Hello and welcome! I’m Alexandra, a food scientist, intuitive eater, and functional medicine doctor. On this blog, I combine my healthcare knowledge and personal experience with disordered eating, writing about nutrition and women’s health from a holistic perspective. My goal is to help others break free from the diet mindset so they can fully embrace who they were created to be.
I used to think that health was all about diet and exercise, and I was pretty much convinced that kale would save the world. (Superfoods, anyone?) At that time in my life, I probably ate kale every day, yet I was the sickest I had ever been. Dieting was making me miserable…skipping a workout triggered full-on panic mode, and eating a cookie led to an overwhelming, soul-crushing sense of shame. Can you relate?
Having struggled with anorexia in my teens, I thought I was “healthy” as a young adult because I wasn’t underweight. (I figured I could probably even stand to lose a few pounds!) However, my mindset was anything but. Finally, I realized that my diet obsession wasn’t helping me reach any of my goals, and was actually getting in the way of living a fulfilling life. I took a break from working out, gave myself permission to eat dessert, and committed to learning how to care for the body God gave me–without ever stepping on a scale. This blog is all about the journey from dieting and disordered eating back to a place of health and happiness.
In addition to my blog, I’ve written a book on the topics of faith and intuitive eating, called Fulfilled. It’s currently available for pre-order on Amazon.com and my publisher’s website. I also invite you to check out some of my other resources–Faith, Food, Freedom (a faith-based devotional), and Foundations (an intuitive eating journaling guide)–both of which are available on Amazon.
On my blog, you’ll find posts about…
Healing your relationship with food, learning to accept your natural shape and size, cultivating a natural approach to wellness, and more! New blog posts are available on Mondays and Fridays. Here are some popular posts in each category:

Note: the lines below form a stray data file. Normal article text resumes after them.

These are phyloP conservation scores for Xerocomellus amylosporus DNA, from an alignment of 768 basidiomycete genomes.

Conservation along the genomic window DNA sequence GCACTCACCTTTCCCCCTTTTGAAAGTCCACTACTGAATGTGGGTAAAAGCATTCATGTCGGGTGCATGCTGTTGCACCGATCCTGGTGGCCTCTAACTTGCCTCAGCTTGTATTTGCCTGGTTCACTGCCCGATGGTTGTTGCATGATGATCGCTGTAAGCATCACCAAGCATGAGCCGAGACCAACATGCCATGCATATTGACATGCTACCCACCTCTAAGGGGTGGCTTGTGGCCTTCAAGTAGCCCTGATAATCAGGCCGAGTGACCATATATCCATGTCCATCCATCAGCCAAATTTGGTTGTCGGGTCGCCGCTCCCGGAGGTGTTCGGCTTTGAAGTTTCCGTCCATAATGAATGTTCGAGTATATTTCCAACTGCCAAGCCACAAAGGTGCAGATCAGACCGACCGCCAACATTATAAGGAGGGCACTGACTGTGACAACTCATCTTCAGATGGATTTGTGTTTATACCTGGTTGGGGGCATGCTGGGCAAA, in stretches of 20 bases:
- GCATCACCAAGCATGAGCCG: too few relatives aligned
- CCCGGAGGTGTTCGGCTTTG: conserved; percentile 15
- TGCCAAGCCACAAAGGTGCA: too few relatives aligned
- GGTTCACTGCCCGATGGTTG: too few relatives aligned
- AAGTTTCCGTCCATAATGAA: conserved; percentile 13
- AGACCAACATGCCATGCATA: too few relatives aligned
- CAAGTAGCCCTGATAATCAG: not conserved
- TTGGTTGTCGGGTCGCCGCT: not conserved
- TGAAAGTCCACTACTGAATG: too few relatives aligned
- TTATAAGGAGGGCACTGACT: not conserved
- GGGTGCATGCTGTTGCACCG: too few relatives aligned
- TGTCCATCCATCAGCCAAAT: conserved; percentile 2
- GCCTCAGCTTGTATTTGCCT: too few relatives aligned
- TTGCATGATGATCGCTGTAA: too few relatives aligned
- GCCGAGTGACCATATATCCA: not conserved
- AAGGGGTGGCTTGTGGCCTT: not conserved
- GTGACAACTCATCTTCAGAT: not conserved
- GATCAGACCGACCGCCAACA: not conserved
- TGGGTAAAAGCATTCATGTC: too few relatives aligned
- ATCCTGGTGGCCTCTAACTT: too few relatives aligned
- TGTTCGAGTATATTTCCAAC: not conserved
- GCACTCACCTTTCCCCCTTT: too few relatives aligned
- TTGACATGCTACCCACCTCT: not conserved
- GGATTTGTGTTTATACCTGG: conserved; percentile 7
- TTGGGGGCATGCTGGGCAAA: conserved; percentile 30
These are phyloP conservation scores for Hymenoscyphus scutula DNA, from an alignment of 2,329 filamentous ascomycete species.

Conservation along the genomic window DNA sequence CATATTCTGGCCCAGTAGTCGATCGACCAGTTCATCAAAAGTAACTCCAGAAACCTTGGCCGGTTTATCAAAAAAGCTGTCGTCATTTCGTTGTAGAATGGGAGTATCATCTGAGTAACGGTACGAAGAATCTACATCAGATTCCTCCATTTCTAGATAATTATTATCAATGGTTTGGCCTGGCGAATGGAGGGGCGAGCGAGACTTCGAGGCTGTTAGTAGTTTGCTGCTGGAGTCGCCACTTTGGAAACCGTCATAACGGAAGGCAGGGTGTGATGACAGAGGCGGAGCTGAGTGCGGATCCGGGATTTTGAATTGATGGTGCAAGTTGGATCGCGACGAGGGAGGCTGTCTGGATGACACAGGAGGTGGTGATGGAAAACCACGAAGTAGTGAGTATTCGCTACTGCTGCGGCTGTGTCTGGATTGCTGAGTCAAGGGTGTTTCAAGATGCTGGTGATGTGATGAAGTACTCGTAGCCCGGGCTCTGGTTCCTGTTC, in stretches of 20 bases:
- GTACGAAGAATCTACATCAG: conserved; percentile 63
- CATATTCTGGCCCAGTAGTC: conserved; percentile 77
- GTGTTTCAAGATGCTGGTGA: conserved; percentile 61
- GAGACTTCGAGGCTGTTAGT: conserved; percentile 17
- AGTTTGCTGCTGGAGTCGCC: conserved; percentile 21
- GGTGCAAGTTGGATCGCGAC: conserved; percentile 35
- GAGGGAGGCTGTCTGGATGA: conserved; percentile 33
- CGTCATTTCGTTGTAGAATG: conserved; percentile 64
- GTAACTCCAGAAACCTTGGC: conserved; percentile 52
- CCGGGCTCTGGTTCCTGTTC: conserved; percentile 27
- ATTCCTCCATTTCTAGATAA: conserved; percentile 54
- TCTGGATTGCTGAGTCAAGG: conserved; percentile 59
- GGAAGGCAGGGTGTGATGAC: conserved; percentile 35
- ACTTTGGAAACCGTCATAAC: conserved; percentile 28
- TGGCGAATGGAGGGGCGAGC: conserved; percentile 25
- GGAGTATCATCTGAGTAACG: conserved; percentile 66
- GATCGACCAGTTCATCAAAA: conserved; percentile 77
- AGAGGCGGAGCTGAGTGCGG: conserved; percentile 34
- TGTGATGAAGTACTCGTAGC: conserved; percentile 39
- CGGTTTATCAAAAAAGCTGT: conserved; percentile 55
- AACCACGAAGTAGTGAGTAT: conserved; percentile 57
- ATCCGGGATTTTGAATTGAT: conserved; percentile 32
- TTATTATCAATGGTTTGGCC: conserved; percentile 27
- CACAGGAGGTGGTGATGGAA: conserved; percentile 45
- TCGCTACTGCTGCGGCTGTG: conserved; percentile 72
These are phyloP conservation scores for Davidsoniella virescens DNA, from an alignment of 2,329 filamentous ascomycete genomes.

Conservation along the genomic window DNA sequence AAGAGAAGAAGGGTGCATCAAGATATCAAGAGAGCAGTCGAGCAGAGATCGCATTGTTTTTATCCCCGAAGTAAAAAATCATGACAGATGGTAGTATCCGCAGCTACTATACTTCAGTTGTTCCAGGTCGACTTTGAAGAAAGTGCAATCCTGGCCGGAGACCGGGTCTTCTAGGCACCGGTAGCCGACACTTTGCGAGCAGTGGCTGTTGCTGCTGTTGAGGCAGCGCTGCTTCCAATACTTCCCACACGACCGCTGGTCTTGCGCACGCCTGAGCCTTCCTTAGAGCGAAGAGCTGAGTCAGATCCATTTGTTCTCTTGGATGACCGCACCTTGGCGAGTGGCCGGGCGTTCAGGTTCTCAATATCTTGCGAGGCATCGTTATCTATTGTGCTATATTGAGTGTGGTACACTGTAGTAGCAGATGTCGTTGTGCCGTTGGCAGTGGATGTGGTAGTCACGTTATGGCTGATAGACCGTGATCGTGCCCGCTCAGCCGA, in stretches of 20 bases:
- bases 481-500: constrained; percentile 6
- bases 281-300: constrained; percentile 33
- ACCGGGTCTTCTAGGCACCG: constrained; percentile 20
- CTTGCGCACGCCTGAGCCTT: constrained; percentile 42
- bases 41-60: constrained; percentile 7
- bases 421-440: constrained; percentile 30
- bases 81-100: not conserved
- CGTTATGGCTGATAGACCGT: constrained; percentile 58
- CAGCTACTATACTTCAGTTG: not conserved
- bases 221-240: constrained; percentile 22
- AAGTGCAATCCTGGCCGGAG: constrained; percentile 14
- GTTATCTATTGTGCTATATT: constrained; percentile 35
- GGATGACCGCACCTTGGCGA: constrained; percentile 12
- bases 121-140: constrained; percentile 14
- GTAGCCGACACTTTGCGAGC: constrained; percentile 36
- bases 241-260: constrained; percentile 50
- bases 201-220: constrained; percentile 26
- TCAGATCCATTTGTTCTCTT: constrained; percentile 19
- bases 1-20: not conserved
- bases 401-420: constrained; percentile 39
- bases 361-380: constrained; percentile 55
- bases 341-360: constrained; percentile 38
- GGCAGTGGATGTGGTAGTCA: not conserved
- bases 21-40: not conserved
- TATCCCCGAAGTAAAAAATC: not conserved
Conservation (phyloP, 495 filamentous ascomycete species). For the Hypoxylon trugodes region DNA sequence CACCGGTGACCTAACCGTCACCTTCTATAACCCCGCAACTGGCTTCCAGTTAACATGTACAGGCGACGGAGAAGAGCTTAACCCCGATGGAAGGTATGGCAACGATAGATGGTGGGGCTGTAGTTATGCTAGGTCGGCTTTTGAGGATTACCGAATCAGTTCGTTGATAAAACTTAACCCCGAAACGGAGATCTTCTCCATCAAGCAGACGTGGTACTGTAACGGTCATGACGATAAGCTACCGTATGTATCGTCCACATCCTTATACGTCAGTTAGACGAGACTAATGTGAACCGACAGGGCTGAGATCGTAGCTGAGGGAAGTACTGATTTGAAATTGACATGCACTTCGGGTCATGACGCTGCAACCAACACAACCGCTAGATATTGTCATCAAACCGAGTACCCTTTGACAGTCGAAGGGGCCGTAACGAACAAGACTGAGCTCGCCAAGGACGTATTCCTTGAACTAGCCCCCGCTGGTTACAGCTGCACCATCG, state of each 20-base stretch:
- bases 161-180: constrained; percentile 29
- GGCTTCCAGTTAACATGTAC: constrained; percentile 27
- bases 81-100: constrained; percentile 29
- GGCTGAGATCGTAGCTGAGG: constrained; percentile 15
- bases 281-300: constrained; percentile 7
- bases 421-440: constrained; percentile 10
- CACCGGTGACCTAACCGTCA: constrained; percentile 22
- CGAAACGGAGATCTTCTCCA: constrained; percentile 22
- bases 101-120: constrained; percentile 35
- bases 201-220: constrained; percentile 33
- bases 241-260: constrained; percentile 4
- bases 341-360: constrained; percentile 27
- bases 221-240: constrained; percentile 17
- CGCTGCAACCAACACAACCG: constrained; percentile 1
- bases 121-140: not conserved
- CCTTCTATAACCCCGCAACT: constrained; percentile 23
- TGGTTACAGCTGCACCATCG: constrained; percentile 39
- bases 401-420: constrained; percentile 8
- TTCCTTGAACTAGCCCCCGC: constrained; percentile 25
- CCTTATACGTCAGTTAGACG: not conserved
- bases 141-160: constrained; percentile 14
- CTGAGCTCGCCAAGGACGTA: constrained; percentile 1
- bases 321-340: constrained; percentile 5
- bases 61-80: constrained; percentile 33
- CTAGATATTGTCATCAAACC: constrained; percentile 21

- How I Stopped Binge Eating
- 10 Questions to Ask Yourself About Your Relationship With Food
- Fasting Won’t Fix Your Relationship With Food
- Whipped Coffee (AKA the most fun I’ve ever had with caffeine)
- My Favorite Banana Bread
- “Miracle Cure” Soup
My work has also appeared on both Christian and Nutrition blogs such as RELEVANT Magazine, (in)courage and Naughty Nutrition, as well as language and scientific journals such as Claritas Journal of Language and Culture and The Purdue Journal of Undergraduate Research.
Sign up for the newsletter to stay connected to the latest content and community updates!
email: AlexandraCMacKillop [at] gmail [dot] com
*Note: “Nutra-Intuition” used to be the name of my blog, and you may come across this term on my site.
A note about privacy…
Often on my blog and in my writings (books, articles, etc.) I share stories from clinical practice. Please note that none of these anecdotes describe individual people or patients who I have worked with in my private coaching or in clinical medicine in a personal or identifying way.
I typically “describe” patient/client encounters for one of two reasons: to share a sentiment or attitude towards dieting that I am planning to address in the post, or to share a story of how I personally was feeling during the encounter. If I am describing a patient’s attitude or struggle, the circumstances of the shared story have been changed such that they no longer accurately reflect the individual person’s story but do reflect a common sentiment shared among those recovering from disordered eating. For example, if the story presents a person who struggles with over exercising (running) and binge eats sweets after work, I would phrase the vignette to describe a person who struggles with over exercising (weight lifting) and binge eating at midnight. The idea is the same but the “character” in the story is not.
The privilege and honor of the work that I do is not lost on me, and I am careful to protect the privacy of those I serve in clinical practice. By changing the scenarios I describe in my writing as such, I am striving to convey a human experience while at the same time protecting the actual humans who have entrusted me with their health.